On Wednesday at 8:30 p.m., the New York Giants and the Dallas Cowboys will kick off the NFL’s 2012 regular season. The game also marks the start of this year’s fantasy football season, in which more than 33 million Americans will participate. Over the last few weeks, these players have been joining their leagues, making their draft boards and reading expert draft rankings to make their roster selections.
Despite the attention, one question that’s rarely asked is whether a player’s value among fantasy players, measured by ranking in the fantasy football community is the same as his value in real life. 24/7 Wall St. attempted to find out by reviewing each fantasy-eligible player’s average expert draft ranking across the four biggest league hosting sites to his actual NFL salary. These are the most overpaid (and underpaid) players in fantasy football.
For those who don’t know how fantasy football works, here is a short explanation: Competitors in a league select a certain number of actual NFL players to build their own “team.” Each week, when the actual teams play on the field, fantasy players earn points for yards football players on their team run, catch or throw for and for each touchdown they score.
Some football fans might be quick to point out that a player’s value on an actual NFL team is different than on a fantasy team. Running backs and wide receivers need to block and run routes effectively. In fantasy football, they only get points for yards ran and touchdowns. Of course, it is tough to argue that these are not the two most important things for players in these positions.
But could you argue that having a valuable fantasy player on your NFL team is an asset? Should a highly ranked fantasy football player even be paid more in real life for increasing interest among fans?
A review of player salaries from player contract website Sportrac shows that, for the most part, players’ salaries reflect their contribution to scoring. The majority of the top 100 ranked fantasy players are in the top 100 best paid players as well. Larry Fitzgerald is the ninth highest-paid fantasy player in the NFL, and the fifth highest-paid fantasy player. Antonio Gates is the 48th highest-paid fantasy player and the is ranked 51st on average among fantasy experts.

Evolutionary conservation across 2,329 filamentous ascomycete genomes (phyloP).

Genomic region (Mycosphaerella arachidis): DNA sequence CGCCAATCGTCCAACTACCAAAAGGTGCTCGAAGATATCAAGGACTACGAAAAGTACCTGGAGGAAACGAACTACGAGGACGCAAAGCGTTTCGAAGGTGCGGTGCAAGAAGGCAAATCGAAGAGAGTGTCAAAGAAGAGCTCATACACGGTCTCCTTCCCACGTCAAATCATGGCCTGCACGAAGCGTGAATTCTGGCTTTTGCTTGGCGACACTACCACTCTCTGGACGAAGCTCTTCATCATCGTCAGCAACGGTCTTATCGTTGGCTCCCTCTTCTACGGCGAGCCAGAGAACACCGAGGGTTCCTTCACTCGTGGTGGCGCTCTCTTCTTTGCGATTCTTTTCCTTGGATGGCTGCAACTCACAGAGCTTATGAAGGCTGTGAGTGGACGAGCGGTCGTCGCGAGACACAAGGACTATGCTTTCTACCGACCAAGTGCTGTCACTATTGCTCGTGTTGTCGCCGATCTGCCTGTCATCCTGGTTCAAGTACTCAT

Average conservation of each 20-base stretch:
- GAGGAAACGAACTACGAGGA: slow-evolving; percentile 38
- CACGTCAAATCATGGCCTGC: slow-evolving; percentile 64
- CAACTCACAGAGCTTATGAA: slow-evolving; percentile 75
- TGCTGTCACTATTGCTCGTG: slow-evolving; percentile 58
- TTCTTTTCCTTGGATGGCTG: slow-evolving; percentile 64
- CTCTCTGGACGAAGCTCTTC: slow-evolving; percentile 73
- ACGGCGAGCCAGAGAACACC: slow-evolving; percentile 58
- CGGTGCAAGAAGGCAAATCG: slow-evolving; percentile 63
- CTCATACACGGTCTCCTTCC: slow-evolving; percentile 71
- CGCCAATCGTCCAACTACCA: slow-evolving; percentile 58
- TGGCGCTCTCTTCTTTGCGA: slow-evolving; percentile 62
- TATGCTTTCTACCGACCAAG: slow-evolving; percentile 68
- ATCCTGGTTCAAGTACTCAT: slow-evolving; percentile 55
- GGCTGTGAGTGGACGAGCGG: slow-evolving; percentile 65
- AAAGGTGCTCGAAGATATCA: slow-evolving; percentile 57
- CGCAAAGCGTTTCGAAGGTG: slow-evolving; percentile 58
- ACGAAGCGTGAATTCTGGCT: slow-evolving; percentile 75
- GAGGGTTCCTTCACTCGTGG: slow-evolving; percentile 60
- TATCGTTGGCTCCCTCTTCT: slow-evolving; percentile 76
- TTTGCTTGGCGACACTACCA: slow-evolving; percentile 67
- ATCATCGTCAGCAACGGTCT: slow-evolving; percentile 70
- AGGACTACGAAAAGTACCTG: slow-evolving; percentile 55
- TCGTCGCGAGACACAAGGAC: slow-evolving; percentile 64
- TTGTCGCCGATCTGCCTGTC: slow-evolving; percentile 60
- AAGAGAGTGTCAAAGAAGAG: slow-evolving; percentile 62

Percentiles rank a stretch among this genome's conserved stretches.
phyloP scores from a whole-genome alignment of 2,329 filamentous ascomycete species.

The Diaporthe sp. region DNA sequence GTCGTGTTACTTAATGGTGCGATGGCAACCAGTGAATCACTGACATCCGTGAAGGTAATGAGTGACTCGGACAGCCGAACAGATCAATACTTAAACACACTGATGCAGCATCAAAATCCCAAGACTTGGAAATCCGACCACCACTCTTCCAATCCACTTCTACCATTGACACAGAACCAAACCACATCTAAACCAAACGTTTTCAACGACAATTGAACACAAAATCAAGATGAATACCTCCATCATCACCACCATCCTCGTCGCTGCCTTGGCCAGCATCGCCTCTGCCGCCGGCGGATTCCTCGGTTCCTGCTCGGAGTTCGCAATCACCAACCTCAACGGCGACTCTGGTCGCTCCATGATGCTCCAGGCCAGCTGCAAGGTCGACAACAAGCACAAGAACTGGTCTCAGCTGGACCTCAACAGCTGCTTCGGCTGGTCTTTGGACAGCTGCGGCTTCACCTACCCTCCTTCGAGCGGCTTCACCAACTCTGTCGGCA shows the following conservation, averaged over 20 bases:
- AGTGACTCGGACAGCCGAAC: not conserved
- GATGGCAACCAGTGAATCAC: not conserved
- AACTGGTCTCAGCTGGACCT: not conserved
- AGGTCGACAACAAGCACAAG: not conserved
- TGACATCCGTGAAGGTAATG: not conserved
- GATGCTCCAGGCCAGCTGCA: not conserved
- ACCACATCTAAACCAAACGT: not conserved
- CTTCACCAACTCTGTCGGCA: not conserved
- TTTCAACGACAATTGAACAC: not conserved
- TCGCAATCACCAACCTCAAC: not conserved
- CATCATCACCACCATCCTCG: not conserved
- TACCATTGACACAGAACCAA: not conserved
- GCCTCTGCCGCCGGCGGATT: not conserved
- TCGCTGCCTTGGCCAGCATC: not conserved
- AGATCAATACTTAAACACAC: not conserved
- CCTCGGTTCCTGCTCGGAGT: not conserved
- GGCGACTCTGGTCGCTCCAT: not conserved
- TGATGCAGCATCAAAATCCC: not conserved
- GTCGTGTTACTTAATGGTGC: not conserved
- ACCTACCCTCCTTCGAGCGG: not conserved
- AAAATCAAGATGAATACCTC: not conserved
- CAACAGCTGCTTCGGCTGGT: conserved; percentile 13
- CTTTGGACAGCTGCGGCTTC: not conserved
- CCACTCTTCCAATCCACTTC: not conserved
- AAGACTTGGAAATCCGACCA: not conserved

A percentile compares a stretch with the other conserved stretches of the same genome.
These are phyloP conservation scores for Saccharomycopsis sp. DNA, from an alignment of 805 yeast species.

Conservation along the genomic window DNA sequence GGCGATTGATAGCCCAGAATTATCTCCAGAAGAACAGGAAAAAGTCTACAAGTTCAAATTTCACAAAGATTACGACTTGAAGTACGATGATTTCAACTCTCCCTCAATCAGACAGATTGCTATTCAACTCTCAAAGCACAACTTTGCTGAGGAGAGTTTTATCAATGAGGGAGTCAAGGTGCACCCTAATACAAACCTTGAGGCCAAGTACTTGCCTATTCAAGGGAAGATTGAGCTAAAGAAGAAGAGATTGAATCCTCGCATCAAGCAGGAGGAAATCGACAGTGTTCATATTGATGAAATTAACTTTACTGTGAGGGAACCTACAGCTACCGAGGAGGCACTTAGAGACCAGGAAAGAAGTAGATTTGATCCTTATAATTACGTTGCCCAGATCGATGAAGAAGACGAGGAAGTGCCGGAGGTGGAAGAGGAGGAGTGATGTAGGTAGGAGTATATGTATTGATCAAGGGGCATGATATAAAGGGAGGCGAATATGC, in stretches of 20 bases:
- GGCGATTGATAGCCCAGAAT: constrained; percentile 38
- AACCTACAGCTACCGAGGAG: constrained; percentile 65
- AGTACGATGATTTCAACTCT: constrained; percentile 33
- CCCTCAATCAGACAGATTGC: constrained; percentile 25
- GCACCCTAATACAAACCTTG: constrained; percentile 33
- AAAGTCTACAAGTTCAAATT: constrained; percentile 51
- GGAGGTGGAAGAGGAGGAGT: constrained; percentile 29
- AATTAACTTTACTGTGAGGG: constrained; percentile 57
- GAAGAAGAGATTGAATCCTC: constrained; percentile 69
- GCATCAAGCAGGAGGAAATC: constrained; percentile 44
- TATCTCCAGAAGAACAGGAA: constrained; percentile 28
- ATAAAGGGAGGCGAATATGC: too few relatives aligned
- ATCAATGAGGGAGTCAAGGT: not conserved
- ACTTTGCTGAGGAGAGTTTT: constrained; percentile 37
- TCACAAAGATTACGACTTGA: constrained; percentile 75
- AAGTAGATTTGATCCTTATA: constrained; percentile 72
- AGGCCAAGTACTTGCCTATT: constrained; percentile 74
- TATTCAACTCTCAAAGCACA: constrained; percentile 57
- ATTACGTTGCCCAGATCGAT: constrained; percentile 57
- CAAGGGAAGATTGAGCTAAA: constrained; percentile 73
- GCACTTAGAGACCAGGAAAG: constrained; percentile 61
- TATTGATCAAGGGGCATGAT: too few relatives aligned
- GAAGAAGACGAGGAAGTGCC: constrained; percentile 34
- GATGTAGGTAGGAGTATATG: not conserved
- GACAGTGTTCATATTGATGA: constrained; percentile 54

However, for a variety of reasons some football players are dramatically underpaid relative to their fantasy draft rank. LeSean McCoy, the Eagles’ leading rusher, averages as the third highest-ranked player across ESPN, Yahoo!, CBS and NFL.com leagues. Despite this, he is paid less than 138 other fantasy-eligible players, including 27 other running backs. Victor Cruz, the Giants’ receiver who was the third-most valuable fantasy wide receiver last year, will earn just $490,000 this year, less than 187 current wide receivers.
Things can go the other way, too. Relative to their fantasy performance, some players are paid eight or nine times what other players at their position make, and often perform worse. St. Louis’s third-year quarterback Sam Bradford missed several games due to injury last year, but in the 10 games he started, he threw just six touchdowns. He averages as the 20th-ranked quarterback — at best a backup in a fantasy league — and yet the $15.59 million in salary and bonuses he will cost the Rams in 2012 represents the second-highest among all NFL offensive players, after only Peyton Manning.
In order to identify the players paid the most and least relative to their fantasy league value, 24/7 Wall St. averaged each player’s overall fantasy rank based on the expert rankings from each of the four largest league-hosting sites, ESPN, Yahoo!, NFL.com and CBS. We then compared their rank in fantasy leagues to the rank their salary cap hit for 2012, which includes base salary as well as bonuses. This was out of the 825 tight ends, wide receivers, quarterbacks, running backs, and kickers. In many cases, bonuses are spread over a number of years for the salary cap, but the player is paid the entire sum when the contract is signed. We are measuring each player’s salary cap hit for 2012. All salary figures were provided by Sportrac. All fantasy rankings and player contracts were as of Wednesday, Aug. 29.